Retinopathy--screening recommendations

Spurling, Geoffrey, Askew, Deborah A. and Jackson, Claire L. (2009) Retinopathy--screening recommendations. Australian Family Physician, 38 10: 780-783.


Author Spurling, Geoffrey
Askew, Deborah A.
Jackson, Claire L.
Title Retinopathy--screening recommendations
Journal name Australian Family Physician   Check publisher's open access policy
ISSN 0300-8495
Publication date 2009-10-10
Year available 2009
Sub-type Article (original research)
Volume 38
Issue 10
Start page 780
End page 783
Total pages 4
Editor Jenni Parsons
Place of publication Melbourne, VIC, Australia
Publisher RACGP (Royal Australian College General Practitioners)
Collection year 2010
Language eng
Subject 920104 Diabetes
111717 Primary Health Care
C1
Abstract BACKGROUND Type 2 diabetes mellitus is an increasingly prevalent presentation in Australian general practice, where most patients receive their preventive care and management. OBJECTIVE In this article we discuss the relevant issues for clinicians and the screening recommendations for diabetic and hypertensive retinopathy. DISCUSSION Screening for diabetic retinopathy is a crucial component of preventive care, with early identification of change and timely treatment likely to prevent most blindness. Despite this, a quarter of Australians with diabetes are not appropriately screened. General practitioners must take a key role in initiating, delivering or monitoring their patient’s diabetic retinopathy screening to reduce preventable blindness from diabetes mellitus. Hypertensive retinopathy indicates end organ disease but regular screening for hypertensive retinopathy is not routinely recommended.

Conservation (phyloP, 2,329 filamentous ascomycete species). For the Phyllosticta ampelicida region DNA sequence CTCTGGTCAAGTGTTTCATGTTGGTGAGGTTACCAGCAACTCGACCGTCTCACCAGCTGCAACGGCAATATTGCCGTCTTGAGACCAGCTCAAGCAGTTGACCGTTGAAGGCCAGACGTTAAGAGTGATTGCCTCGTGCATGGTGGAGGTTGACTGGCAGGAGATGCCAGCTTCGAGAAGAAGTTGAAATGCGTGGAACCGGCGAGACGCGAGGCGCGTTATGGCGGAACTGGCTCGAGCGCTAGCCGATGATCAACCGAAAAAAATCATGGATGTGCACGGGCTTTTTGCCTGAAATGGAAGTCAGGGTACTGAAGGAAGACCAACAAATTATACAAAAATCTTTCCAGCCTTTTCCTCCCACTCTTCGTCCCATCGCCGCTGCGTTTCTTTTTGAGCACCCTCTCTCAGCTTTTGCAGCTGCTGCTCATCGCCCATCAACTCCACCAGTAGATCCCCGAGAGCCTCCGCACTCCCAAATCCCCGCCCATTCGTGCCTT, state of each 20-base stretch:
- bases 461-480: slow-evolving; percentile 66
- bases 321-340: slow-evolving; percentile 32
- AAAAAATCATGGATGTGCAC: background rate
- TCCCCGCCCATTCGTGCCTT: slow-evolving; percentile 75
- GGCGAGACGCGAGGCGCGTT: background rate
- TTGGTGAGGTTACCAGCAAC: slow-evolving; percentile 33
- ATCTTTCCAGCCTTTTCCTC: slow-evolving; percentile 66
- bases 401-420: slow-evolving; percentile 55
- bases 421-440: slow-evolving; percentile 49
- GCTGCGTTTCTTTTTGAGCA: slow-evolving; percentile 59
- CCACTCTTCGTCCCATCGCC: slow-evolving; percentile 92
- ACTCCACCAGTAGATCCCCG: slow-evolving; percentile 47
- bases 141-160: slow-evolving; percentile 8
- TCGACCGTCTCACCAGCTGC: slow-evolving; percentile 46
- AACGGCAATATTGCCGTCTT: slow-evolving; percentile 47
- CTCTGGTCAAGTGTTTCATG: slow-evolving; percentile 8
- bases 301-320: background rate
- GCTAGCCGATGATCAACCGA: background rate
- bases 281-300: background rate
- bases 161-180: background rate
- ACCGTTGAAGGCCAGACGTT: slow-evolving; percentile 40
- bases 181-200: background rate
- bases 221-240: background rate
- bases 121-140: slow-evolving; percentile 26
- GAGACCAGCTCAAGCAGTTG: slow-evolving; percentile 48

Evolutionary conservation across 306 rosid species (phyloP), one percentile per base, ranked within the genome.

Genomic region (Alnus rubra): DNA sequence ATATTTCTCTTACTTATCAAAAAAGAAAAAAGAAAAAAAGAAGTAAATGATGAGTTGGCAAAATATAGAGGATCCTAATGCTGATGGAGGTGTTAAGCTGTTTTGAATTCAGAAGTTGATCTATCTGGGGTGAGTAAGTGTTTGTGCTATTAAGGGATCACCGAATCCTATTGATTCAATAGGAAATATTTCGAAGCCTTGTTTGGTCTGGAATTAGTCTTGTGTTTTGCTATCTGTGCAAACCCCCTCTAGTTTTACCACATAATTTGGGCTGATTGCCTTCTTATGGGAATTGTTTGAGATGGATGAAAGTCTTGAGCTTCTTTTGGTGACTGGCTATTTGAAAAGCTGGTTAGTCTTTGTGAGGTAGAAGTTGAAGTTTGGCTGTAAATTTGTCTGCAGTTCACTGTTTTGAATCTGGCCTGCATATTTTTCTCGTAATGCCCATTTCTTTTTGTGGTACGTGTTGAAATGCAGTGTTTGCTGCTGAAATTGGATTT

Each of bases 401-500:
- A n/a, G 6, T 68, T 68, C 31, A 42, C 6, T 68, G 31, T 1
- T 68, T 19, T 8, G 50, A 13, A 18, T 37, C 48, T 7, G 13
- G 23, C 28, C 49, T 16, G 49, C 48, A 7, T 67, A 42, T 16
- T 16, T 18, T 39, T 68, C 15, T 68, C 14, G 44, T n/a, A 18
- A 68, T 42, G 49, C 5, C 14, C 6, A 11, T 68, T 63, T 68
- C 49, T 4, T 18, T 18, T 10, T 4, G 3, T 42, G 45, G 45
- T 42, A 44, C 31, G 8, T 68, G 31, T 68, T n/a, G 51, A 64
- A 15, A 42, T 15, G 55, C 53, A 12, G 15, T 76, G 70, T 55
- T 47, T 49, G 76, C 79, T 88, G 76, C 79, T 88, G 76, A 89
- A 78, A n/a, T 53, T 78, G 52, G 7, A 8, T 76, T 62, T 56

Formatted abstract
BACKGROUND
Type 2 diabetes mellitus is an increasingly prevalent presentation in Australian general practice, where most patients receive their preventive care and management.

OBJECTIVE
In this article we discuss the relevant issues for clinicians and the screening recommendations for diabetic and hypertensive retinopathy.

DISCUSSION
Screening for diabetic retinopathy is a crucial component of preventive care, with early identification of change and timely treatment likely to prevent most blindness. Despite this, a quarter of Australians with diabetes are not appropriately screened. General practitioners must take a key role in initiating, delivering or monitoring their patient’s diabetic retinopathy screening to reduce preventable blindness from diabetes mellitus. Hypertensive retinopathy indicates end organ disease but regular screening for hypertensive retinopathy is not routinely recommended. 
Q-Index Code C1
Q-Index Status Confirmed Code

Document type: Journal Article
Sub-type: Article (original research)
Collections: Discipline of General Practice Publications
2010 Higher Education Research Data Collection
 
Versions
Version Filter Type
Citation counts: TR Web of Science Citation Count  Cited 1 times in Thomson Reuters Web of Science Article | Citations
Scopus Citation Count Cited 0 times in Scopus Article
Google Scholar Search Google Scholar
Created: Wed, 10 Mar 2010, 09:35:17 EST by Gillian Vey on behalf of General Practice SOMC